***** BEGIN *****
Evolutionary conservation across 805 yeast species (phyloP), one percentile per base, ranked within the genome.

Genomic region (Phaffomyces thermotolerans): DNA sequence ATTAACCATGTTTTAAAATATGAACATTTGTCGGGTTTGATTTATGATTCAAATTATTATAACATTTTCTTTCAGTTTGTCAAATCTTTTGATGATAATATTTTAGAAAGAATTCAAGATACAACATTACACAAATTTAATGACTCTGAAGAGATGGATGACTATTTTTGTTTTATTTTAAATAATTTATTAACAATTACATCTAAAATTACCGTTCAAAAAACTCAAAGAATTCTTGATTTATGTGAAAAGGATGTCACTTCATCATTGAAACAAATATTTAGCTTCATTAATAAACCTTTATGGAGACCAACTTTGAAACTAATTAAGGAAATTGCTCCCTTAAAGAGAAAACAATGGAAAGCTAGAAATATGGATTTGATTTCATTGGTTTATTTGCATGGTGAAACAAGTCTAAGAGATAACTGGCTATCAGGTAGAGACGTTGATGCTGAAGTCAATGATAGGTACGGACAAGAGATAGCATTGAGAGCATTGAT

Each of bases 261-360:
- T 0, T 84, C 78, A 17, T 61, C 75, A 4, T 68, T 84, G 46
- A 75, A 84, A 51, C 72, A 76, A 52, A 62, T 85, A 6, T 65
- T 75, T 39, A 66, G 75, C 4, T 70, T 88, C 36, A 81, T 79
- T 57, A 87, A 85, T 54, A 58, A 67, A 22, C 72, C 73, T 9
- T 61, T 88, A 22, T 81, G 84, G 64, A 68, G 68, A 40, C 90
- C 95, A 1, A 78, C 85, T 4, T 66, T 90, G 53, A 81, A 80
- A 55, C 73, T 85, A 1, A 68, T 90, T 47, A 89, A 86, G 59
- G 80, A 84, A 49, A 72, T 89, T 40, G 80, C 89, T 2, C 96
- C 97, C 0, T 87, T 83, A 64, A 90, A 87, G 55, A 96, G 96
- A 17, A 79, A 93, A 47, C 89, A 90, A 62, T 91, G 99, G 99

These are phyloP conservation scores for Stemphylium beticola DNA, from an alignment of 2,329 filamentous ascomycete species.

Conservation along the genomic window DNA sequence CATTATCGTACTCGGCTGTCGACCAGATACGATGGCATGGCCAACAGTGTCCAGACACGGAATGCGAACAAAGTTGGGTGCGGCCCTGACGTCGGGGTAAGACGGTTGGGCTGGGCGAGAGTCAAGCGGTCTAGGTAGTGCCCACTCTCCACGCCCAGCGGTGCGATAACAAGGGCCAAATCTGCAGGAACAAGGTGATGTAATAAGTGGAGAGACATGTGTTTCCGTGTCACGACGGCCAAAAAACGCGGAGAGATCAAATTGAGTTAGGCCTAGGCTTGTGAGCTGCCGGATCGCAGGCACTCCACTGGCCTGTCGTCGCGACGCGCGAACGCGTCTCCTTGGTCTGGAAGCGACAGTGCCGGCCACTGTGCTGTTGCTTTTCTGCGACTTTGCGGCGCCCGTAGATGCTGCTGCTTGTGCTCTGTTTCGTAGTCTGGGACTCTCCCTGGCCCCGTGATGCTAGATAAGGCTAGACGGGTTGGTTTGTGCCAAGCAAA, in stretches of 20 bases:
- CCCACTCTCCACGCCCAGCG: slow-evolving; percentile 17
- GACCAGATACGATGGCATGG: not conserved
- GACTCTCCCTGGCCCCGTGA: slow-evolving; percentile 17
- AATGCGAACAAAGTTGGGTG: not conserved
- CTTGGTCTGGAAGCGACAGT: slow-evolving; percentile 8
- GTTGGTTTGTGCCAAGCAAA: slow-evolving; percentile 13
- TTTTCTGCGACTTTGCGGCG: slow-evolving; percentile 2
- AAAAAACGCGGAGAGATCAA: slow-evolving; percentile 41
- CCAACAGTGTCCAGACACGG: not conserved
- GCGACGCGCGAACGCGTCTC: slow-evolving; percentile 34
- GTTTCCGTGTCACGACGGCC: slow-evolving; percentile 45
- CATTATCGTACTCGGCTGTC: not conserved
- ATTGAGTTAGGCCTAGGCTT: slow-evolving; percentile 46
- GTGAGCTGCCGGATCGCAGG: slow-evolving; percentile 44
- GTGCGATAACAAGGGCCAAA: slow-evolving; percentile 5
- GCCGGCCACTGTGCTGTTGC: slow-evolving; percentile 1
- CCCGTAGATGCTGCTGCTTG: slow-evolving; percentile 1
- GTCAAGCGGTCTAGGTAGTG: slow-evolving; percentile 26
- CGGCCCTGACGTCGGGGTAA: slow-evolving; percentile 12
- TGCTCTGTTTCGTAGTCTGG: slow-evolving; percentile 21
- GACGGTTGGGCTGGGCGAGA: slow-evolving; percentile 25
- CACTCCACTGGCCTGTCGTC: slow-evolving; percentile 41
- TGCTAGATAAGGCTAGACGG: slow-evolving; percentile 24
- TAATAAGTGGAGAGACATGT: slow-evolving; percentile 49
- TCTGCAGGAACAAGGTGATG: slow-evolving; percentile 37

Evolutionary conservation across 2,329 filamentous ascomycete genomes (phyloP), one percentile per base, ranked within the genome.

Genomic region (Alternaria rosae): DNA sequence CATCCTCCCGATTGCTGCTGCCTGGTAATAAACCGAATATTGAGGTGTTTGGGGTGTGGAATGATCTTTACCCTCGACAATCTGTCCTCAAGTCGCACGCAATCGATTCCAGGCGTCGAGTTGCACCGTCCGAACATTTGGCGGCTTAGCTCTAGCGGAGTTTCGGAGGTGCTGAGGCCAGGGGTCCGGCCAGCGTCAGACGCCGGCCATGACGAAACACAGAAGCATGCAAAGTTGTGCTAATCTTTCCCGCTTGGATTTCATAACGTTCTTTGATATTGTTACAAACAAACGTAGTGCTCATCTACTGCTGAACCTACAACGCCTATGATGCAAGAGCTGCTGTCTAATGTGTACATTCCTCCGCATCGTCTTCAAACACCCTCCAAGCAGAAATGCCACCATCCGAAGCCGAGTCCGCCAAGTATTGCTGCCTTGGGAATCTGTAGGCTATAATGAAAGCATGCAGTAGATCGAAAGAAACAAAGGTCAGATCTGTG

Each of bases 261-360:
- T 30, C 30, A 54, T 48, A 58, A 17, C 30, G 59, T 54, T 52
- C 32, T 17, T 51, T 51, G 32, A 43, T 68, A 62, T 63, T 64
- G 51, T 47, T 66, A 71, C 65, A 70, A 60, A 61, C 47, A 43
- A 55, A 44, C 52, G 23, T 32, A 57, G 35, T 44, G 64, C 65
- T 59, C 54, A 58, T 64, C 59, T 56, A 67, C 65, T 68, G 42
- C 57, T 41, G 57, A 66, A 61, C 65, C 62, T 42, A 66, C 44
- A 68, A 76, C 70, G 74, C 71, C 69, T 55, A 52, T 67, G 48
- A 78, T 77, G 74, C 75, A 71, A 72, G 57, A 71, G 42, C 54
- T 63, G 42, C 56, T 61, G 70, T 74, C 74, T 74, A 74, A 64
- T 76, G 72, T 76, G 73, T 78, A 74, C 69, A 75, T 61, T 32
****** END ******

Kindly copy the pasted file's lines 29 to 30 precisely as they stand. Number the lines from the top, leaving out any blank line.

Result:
- GTGAGCTGCCGGATCGCAGG: slow-evolving; percentile 44
- GTGCGATAACAAGGGCCAAA: slow-evolving; percentile 5